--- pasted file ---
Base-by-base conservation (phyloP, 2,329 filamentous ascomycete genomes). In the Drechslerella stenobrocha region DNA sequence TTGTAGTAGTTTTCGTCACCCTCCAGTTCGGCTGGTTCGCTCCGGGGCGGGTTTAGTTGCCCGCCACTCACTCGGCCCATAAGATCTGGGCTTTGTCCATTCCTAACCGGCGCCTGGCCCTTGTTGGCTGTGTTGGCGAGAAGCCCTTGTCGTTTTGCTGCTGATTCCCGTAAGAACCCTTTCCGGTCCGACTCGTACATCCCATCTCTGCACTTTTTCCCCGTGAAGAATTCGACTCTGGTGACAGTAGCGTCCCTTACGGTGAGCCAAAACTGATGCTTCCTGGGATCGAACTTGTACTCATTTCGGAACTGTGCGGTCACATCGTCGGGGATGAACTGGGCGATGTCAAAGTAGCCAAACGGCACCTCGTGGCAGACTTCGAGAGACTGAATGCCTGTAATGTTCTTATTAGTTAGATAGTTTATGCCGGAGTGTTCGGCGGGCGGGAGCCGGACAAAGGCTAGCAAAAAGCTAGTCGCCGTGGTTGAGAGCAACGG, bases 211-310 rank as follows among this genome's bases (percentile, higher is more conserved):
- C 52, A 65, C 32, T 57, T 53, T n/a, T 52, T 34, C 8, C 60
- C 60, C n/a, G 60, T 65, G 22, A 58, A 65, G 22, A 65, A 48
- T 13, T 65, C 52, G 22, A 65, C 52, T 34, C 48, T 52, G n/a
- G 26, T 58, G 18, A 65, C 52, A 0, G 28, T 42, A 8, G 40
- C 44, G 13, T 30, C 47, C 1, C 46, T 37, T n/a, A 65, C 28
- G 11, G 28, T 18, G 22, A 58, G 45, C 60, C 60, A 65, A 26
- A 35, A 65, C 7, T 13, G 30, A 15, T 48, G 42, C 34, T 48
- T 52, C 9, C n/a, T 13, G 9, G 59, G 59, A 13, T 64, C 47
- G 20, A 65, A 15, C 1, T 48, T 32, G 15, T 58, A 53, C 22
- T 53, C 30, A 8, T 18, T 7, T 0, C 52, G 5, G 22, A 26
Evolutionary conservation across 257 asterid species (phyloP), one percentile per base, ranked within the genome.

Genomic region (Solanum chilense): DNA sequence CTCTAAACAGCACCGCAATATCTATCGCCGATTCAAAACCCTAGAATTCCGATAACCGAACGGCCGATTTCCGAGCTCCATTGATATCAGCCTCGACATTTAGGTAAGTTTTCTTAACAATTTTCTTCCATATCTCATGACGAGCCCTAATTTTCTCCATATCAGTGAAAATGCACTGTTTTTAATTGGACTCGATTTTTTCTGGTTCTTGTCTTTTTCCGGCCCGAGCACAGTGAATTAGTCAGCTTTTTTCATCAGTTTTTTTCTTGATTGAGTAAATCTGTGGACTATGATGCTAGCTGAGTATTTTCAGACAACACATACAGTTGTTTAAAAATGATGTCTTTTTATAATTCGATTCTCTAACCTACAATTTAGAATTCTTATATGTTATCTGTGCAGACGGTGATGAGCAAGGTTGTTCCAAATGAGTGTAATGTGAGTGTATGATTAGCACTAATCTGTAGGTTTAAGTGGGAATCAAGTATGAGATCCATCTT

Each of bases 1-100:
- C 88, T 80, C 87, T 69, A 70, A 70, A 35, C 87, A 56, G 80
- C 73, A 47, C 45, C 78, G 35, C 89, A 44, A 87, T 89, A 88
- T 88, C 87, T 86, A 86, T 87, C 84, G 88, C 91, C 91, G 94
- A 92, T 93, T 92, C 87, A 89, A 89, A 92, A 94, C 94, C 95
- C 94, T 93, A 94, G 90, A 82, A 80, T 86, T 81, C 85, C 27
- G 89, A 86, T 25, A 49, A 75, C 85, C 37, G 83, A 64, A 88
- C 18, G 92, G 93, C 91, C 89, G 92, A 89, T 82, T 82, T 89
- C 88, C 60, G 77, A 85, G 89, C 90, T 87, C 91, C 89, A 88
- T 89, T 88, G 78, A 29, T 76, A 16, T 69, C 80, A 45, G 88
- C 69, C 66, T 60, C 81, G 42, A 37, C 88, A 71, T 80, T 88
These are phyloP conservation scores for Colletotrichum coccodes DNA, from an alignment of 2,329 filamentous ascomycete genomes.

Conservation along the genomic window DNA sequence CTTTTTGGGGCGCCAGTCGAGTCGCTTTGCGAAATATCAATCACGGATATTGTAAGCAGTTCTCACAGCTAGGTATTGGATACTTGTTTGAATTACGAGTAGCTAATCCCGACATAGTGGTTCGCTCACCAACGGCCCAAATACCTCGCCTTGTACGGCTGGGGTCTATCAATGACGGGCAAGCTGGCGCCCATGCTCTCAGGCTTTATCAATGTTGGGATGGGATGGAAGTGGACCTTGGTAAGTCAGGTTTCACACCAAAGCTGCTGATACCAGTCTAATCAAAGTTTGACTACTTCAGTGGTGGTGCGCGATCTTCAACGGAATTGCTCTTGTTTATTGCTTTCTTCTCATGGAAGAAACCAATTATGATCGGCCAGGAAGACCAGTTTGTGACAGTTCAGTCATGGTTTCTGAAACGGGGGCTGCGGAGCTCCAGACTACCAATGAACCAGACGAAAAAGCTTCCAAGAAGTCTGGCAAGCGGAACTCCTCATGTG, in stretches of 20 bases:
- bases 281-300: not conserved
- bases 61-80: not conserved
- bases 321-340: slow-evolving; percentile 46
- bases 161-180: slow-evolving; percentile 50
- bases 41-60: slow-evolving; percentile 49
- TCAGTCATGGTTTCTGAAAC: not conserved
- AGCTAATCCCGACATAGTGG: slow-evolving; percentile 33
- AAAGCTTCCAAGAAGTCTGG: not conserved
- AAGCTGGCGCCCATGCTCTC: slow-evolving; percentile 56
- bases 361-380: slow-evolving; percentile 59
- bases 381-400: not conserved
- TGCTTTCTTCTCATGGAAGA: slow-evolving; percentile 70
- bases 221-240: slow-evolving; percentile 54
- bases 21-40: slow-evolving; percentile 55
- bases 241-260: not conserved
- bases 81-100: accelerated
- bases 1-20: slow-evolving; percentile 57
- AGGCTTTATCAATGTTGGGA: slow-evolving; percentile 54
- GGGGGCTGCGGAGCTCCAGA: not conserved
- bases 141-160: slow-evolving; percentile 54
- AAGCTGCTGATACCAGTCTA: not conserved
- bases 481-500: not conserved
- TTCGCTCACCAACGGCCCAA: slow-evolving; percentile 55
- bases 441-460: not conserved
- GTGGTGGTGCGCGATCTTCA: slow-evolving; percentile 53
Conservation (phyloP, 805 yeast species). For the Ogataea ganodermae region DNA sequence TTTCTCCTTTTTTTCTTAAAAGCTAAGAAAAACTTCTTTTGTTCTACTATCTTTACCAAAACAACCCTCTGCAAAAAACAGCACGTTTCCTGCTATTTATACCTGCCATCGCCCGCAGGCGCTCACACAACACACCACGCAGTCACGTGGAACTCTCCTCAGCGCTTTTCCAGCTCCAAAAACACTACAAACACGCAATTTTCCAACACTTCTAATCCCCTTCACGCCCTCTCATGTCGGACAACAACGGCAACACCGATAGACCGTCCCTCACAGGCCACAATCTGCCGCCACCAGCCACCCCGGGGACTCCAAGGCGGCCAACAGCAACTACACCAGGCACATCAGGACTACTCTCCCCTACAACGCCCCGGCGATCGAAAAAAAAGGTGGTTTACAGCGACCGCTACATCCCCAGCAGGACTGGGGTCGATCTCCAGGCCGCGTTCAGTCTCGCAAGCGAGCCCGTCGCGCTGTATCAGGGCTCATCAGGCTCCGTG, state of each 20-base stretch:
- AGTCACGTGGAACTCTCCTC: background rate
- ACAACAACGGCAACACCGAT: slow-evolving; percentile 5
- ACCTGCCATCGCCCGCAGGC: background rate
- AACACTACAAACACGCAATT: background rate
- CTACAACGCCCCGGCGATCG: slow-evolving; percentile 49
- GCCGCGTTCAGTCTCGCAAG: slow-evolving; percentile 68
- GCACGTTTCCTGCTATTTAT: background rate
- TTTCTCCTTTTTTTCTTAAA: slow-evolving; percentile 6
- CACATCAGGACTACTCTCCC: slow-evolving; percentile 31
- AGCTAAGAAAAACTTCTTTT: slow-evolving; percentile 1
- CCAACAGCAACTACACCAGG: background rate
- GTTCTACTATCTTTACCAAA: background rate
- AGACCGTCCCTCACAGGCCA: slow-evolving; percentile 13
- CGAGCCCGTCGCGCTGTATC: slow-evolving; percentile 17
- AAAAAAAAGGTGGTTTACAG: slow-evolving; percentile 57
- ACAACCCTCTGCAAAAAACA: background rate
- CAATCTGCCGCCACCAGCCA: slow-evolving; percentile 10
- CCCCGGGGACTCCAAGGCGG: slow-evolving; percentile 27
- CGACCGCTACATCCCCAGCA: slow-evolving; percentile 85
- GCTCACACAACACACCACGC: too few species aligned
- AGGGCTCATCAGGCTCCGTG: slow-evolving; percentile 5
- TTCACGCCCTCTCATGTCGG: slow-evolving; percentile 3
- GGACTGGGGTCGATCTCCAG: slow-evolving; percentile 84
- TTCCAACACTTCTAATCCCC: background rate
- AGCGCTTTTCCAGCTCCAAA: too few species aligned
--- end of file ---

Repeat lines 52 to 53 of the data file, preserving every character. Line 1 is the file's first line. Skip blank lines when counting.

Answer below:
Conservation (phyloP, 805 yeast species). For the Ogataea ganodermae region DNA sequence TTTCTCCTTTTTTTCTTAAAAGCTAAGAAAAACTTCTTTTGTTCTACTATCTTTACCAAAACAACCCTCTGCAAAAAACAGCACGTTTCCTGCTATTTATACCTGCCATCGCCCGCAGGCGCTCACACAACACACCACGCAGTCACGTGGAACTCTCCTCAGCGCTTTTCCAGCTCCAAAAACACTACAAACACGCAATTTTCCAACACTTCTAATCCCCTTCACGCCCTCTCATGTCGGACAACAACGGCAACACCGATAGACCGTCCCTCACAGGCCACAATCTGCCGCCACCAGCCACCCCGGGGACTCCAAGGCGGCCAACAGCAACTACACCAGGCACATCAGGACTACTCTCCCCTACAACGCCCCGGCGATCGAAAAAAAAGGTGGTTTACAGCGACCGCTACATCCCCAGCAGGACTGGGGTCGATCTCCAGGCCGCGTTCAGTCTCGCAAGCGAGCCCGTCGCGCTGTATCAGGGCTCATCAGGCTCCGTG, state of each 20-base stretch:
- AGTCACGTGGAACTCTCCTC: background rate